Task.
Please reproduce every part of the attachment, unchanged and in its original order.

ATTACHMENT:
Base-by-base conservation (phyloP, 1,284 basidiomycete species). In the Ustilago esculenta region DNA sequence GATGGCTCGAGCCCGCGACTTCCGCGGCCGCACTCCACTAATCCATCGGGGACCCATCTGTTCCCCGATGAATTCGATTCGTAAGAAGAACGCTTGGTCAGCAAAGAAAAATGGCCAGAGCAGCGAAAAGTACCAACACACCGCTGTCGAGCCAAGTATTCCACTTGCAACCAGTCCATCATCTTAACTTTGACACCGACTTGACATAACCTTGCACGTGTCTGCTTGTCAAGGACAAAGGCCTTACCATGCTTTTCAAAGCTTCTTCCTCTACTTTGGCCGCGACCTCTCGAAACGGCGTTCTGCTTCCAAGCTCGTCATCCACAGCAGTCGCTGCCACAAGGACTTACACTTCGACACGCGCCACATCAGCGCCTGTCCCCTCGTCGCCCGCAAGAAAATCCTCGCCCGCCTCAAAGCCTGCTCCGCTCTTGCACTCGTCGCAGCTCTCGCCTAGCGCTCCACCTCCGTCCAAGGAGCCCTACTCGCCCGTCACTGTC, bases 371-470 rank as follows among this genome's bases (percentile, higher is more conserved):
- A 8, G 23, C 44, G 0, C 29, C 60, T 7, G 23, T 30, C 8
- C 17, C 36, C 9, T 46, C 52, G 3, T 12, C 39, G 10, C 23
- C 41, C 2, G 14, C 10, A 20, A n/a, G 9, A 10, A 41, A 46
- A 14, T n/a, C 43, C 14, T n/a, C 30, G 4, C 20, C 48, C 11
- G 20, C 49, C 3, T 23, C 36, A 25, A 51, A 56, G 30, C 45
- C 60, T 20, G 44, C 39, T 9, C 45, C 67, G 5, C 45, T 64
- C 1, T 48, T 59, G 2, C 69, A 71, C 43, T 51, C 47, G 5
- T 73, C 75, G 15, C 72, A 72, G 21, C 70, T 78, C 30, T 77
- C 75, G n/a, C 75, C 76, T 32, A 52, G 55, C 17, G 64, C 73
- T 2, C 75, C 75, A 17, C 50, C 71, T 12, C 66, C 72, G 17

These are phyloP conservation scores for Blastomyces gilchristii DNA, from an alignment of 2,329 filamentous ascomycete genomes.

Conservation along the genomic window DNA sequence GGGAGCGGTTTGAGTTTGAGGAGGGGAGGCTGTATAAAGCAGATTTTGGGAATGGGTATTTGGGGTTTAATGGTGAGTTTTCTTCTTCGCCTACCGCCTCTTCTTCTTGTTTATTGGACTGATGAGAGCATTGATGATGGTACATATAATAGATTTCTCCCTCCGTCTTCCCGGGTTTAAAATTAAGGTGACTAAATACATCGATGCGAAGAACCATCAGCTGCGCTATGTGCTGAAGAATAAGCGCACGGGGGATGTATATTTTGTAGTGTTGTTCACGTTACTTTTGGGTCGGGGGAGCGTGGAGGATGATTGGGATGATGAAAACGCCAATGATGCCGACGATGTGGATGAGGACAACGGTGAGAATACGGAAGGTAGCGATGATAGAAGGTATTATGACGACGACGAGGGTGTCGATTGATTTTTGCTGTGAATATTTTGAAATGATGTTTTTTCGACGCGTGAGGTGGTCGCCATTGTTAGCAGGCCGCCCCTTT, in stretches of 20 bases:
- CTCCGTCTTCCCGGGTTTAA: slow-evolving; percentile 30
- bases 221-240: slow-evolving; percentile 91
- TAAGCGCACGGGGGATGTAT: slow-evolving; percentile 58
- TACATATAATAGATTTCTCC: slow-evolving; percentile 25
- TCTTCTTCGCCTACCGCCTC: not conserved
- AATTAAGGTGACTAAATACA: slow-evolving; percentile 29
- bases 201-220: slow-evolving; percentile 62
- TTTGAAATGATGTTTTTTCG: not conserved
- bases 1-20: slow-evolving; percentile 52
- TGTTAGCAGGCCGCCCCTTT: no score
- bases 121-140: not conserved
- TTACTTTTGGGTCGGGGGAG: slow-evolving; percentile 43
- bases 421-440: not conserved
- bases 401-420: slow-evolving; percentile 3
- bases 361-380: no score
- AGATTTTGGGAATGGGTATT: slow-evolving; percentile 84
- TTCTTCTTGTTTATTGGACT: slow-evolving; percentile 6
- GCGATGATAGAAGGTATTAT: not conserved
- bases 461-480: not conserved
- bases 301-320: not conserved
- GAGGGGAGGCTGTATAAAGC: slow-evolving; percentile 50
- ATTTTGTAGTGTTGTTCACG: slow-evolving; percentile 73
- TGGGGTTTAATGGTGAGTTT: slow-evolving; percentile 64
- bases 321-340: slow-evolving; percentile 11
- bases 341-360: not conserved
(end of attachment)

Base-by-base conservation (phyloP, 1,284 basidiomycete species). In the Ustilago esculenta region DNA sequence GATGGCTCGAGCCCGCGACTTCCGCGGCCGCACTCCACTAATCCATCGGGGACCCATCTGTTCCCCGATGAATTCGATTCGTAAGAAGAACGCTTGGTCAGCAAAGAAAAATGGCCAGAGCAGCGAAAAGTACCAACACACCGCTGTCGAGCCAAGTATTCCACTTGCAACCAGTCCATCATCTTAACTTTGACACCGACTTGACATAACCTTGCACGTGTCTGCTTGTCAAGGACAAAGGCCTTACCATGCTTTTCAAAGCTTCTTCCTCTACTTTGGCCGCGACCTCTCGAAACGGCGTTCTGCTTCCAAGCTCGTCATCCACAGCAGTCGCTGCCACAAGGACTTACACTTCGACACGCGCCACATCAGCGCCTGTCCCCTCGTCGCCCGCAAGAAAATCCTCGCCCGCCTCAAAGCCTGCTCCGCTCTTGCACTCGTCGCAGCTCTCGCCTAGCGCTCCACCTCCGTCCAAGGAGCCCTACTCGCCCGTCACTGTC, bases 371-470 rank as follows among this genome's bases (percentile, higher is more conserved):
- A 8, G 23, C 44, G 0, C 29, C 60, T 7, G 23, T 30, C 8
- C 17, C 36, C 9, T 46, C 52, G 3, T 12, C 39, G 10, C 23
- C 41, C 2, G 14, C 10, A 20, A n/a, G 9, A 10, A 41, A 46
- A 14, T n/a, C 43, C 14, T n/a, C 30, G 4, C 20, C 48, C 11
- G 20, C 49, C 3, T 23, C 36, A 25, A 51, A 56, G 30, C 45
- C 60, T 20, G 44, C 39, T 9, C 45, C 67, G 5, C 45, T 64
- C 1, T 48, T 59, G 2, C 69, A 71, C 43, T 51, C 47, G 5
- T 73, C 75, G 15, C 72, A 72, G 21, C 70, T 78, C 30, T 77
- C 75, G n/a, C 75, C 76, T 32, A 52, G 55, C 17, G 64, C 73
- T 2, C 75, C 75, A 17, C 50, C 71, T 12, C 66, C 72, G 17

These are phyloP conservation scores for Blastomyces gilchristii DNA, from an alignment of 2,329 filamentous ascomycete genomes.

Conservation along the genomic window DNA sequence GGGAGCGGTTTGAGTTTGAGGAGGGGAGGCTGTATAAAGCAGATTTTGGGAATGGGTATTTGGGGTTTAATGGTGAGTTTTCTTCTTCGCCTACCGCCTCTTCTTCTTGTTTATTGGACTGATGAGAGCATTGATGATGGTACATATAATAGATTTCTCCCTCCGTCTTCCCGGGTTTAAAATTAAGGTGACTAAATACATCGATGCGAAGAACCATCAGCTGCGCTATGTGCTGAAGAATAAGCGCACGGGGGATGTATATTTTGTAGTGTTGTTCACGTTACTTTTGGGTCGGGGGAGCGTGGAGGATGATTGGGATGATGAAAACGCCAATGATGCCGACGATGTGGATGAGGACAACGGTGAGAATACGGAAGGTAGCGATGATAGAAGGTATTATGACGACGACGAGGGTGTCGATTGATTTTTGCTGTGAATATTTTGAAATGATGTTTTTTCGACGCGTGAGGTGGTCGCCATTGTTAGCAGGCCGCCCCTTT, in stretches of 20 bases:
- CTCCGTCTTCCCGGGTTTAA: slow-evolving; percentile 30
- bases 221-240: slow-evolving; percentile 91
- TAAGCGCACGGGGGATGTAT: slow-evolving; percentile 58
- TACATATAATAGATTTCTCC: slow-evolving; percentile 25
- TCTTCTTCGCCTACCGCCTC: not conserved
- AATTAAGGTGACTAAATACA: slow-evolving; percentile 29
- bases 201-220: slow-evolving; percentile 62
- TTTGAAATGATGTTTTTTCG: not conserved
- bases 1-20: slow-evolving; percentile 52
- TGTTAGCAGGCCGCCCCTTT: no score
- bases 121-140: not conserved
- TTACTTTTGGGTCGGGGGAG: slow-evolving; percentile 43
- bases 421-440: not conserved
- bases 401-420: slow-evolving; percentile 3
- bases 361-380: no score
- AGATTTTGGGAATGGGTATT: slow-evolving; percentile 84
- TTCTTCTTGTTTATTGGACT: slow-evolving; percentile 6
- GCGATGATAGAAGGTATTAT: not conserved
- bases 461-480: not conserved
- bases 301-320: not conserved
- GAGGGGAGGCTGTATAAAGC: slow-evolving; percentile 50
- ATTTTGTAGTGTTGTTCACG: slow-evolving; percentile 73
- TGGGGTTTAATGGTGAGTTT: slow-evolving; percentile 64
- bases 321-340: slow-evolving; percentile 11
- bases 341-360: not conserved